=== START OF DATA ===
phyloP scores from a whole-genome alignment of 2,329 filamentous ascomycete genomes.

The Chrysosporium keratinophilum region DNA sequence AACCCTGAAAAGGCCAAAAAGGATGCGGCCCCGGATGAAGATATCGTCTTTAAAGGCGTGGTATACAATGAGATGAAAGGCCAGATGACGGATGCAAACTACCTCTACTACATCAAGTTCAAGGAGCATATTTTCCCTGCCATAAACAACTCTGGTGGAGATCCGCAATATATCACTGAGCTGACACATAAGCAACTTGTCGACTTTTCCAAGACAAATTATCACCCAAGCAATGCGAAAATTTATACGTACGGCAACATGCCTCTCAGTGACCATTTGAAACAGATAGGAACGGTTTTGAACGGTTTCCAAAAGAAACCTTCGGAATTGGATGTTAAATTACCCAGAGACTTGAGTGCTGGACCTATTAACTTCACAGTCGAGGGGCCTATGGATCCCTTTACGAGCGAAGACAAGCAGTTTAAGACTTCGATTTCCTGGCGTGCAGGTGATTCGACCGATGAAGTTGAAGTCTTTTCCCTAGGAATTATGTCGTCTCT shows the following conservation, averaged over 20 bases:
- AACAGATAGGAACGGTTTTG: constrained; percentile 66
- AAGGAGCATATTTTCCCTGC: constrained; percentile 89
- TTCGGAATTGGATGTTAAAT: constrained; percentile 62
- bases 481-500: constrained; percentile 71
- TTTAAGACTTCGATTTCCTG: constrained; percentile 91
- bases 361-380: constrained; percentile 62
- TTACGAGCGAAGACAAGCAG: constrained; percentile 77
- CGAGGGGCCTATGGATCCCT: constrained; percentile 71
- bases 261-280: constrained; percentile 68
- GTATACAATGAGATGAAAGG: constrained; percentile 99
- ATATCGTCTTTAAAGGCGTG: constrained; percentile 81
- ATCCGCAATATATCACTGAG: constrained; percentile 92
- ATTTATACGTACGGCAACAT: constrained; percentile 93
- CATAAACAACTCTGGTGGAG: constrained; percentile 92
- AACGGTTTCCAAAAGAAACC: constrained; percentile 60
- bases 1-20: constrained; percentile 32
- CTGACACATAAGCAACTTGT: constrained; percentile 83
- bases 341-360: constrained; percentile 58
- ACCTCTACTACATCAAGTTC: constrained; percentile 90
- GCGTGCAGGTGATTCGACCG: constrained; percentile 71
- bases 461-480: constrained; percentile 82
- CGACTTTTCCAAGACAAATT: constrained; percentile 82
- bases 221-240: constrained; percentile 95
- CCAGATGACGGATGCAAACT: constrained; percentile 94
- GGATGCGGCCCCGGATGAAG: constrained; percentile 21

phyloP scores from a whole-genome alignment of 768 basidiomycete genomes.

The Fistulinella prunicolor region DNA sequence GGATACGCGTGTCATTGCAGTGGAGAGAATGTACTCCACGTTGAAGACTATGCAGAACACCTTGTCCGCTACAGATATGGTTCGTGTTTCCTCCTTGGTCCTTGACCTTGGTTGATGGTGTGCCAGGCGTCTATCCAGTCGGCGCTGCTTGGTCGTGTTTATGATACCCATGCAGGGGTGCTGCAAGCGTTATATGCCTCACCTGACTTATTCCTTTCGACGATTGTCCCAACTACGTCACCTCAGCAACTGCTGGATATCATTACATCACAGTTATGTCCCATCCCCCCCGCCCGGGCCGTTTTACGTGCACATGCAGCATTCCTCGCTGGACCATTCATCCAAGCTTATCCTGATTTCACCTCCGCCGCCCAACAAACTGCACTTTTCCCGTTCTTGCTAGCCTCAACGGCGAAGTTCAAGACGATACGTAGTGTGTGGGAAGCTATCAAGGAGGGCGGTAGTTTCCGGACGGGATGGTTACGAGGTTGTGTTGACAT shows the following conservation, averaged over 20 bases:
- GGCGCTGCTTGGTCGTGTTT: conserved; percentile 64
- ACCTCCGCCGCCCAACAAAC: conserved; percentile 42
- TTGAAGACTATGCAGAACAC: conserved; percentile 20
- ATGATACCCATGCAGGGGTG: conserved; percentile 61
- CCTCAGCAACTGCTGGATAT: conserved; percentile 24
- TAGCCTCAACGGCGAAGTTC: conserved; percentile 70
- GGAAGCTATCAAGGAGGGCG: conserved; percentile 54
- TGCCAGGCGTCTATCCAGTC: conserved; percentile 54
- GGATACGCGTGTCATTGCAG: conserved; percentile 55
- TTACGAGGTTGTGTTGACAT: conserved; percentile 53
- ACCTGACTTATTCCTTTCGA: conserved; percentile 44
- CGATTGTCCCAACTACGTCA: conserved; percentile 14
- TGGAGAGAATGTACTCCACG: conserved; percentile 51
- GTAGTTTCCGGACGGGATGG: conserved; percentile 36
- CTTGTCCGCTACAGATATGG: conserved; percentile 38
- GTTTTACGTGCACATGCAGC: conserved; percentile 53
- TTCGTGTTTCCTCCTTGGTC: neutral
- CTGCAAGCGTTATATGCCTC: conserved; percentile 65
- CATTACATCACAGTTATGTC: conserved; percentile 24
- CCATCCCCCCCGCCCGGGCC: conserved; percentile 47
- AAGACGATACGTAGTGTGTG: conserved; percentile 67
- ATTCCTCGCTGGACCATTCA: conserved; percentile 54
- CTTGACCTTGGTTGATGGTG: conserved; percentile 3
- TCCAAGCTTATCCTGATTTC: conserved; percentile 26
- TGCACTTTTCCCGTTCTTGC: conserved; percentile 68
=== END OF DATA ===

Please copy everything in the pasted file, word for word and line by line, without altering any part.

phyloP scores from a whole-genome alignment of 2,329 filamentous ascomycete genomes.

The Chrysosporium keratinophilum region DNA sequence AACCCTGAAAAGGCCAAAAAGGATGCGGCCCCGGATGAAGATATCGTCTTTAAAGGCGTGGTATACAATGAGATGAAAGGCCAGATGACGGATGCAAACTACCTCTACTACATCAAGTTCAAGGAGCATATTTTCCCTGCCATAAACAACTCTGGTGGAGATCCGCAATATATCACTGAGCTGACACATAAGCAACTTGTCGACTTTTCCAAGACAAATTATCACCCAAGCAATGCGAAAATTTATACGTACGGCAACATGCCTCTCAGTGACCATTTGAAACAGATAGGAACGGTTTTGAACGGTTTCCAAAAGAAACCTTCGGAATTGGATGTTAAATTACCCAGAGACTTGAGTGCTGGACCTATTAACTTCACAGTCGAGGGGCCTATGGATCCCTTTACGAGCGAAGACAAGCAGTTTAAGACTTCGATTTCCTGGCGTGCAGGTGATTCGACCGATGAAGTTGAAGTCTTTTCCCTAGGAATTATGTCGTCTCT shows the following conservation, averaged over 20 bases:
- AACAGATAGGAACGGTTTTG: constrained; percentile 66
- AAGGAGCATATTTTCCCTGC: constrained; percentile 89
- TTCGGAATTGGATGTTAAAT: constrained; percentile 62
- bases 481-500: constrained; percentile 71
- TTTAAGACTTCGATTTCCTG: constrained; percentile 91
- bases 361-380: constrained; percentile 62
- TTACGAGCGAAGACAAGCAG: constrained; percentile 77
- CGAGGGGCCTATGGATCCCT: constrained; percentile 71
- bases 261-280: constrained; percentile 68
- GTATACAATGAGATGAAAGG: constrained; percentile 99
- ATATCGTCTTTAAAGGCGTG: constrained; percentile 81
- ATCCGCAATATATCACTGAG: constrained; percentile 92
- ATTTATACGTACGGCAACAT: constrained; percentile 93
- CATAAACAACTCTGGTGGAG: constrained; percentile 92
- AACGGTTTCCAAAAGAAACC: constrained; percentile 60
- bases 1-20: constrained; percentile 32
- CTGACACATAAGCAACTTGT: constrained; percentile 83
- bases 341-360: constrained; percentile 58
- ACCTCTACTACATCAAGTTC: constrained; percentile 90
- GCGTGCAGGTGATTCGACCG: constrained; percentile 71
- bases 461-480: constrained; percentile 82
- CGACTTTTCCAAGACAAATT: constrained; percentile 82
- bases 221-240: constrained; percentile 95
- CCAGATGACGGATGCAAACT: constrained; percentile 94
- GGATGCGGCCCCGGATGAAG: constrained; percentile 21

phyloP scores from a whole-genome alignment of 768 basidiomycete genomes.

The Fistulinella prunicolor region DNA sequence GGATACGCGTGTCATTGCAGTGGAGAGAATGTACTCCACGTTGAAGACTATGCAGAACACCTTGTCCGCTACAGATATGGTTCGTGTTTCCTCCTTGGTCCTTGACCTTGGTTGATGGTGTGCCAGGCGTCTATCCAGTCGGCGCTGCTTGGTCGTGTTTATGATACCCATGCAGGGGTGCTGCAAGCGTTATATGCCTCACCTGACTTATTCCTTTCGACGATTGTCCCAACTACGTCACCTCAGCAACTGCTGGATATCATTACATCACAGTTATGTCCCATCCCCCCCGCCCGGGCCGTTTTACGTGCACATGCAGCATTCCTCGCTGGACCATTCATCCAAGCTTATCCTGATTTCACCTCCGCCGCCCAACAAACTGCACTTTTCCCGTTCTTGCTAGCCTCAACGGCGAAGTTCAAGACGATACGTAGTGTGTGGGAAGCTATCAAGGAGGGCGGTAGTTTCCGGACGGGATGGTTACGAGGTTGTGTTGACAT shows the following conservation, averaged over 20 bases:
- GGCGCTGCTTGGTCGTGTTT: conserved; percentile 64
- ACCTCCGCCGCCCAACAAAC: conserved; percentile 42
- TTGAAGACTATGCAGAACAC: conserved; percentile 20
- ATGATACCCATGCAGGGGTG: conserved; percentile 61
- CCTCAGCAACTGCTGGATAT: conserved; percentile 24
- TAGCCTCAACGGCGAAGTTC: conserved; percentile 70
- GGAAGCTATCAAGGAGGGCG: conserved; percentile 54
- TGCCAGGCGTCTATCCAGTC: conserved; percentile 54
- GGATACGCGTGTCATTGCAG: conserved; percentile 55
- TTACGAGGTTGTGTTGACAT: conserved; percentile 53
- ACCTGACTTATTCCTTTCGA: conserved; percentile 44
- CGATTGTCCCAACTACGTCA: conserved; percentile 14
- TGGAGAGAATGTACTCCACG: conserved; percentile 51
- GTAGTTTCCGGACGGGATGG: conserved; percentile 36
- CTTGTCCGCTACAGATATGG: conserved; percentile 38
- GTTTTACGTGCACATGCAGC: conserved; percentile 53
- TTCGTGTTTCCTCCTTGGTC: neutral
- CTGCAAGCGTTATATGCCTC: conserved; percentile 65
- CATTACATCACAGTTATGTC: conserved; percentile 24
- CCATCCCCCCCGCCCGGGCC: conserved; percentile 47
- AAGACGATACGTAGTGTGTG: conserved; percentile 67
- ATTCCTCGCTGGACCATTCA: conserved; percentile 54
- CTTGACCTTGGTTGATGGTG: conserved; percentile 3
- TCCAAGCTTATCCTGATTTC: conserved; percentile 26
- TGCACTTTTCCCGTTCTTGC: conserved; percentile 68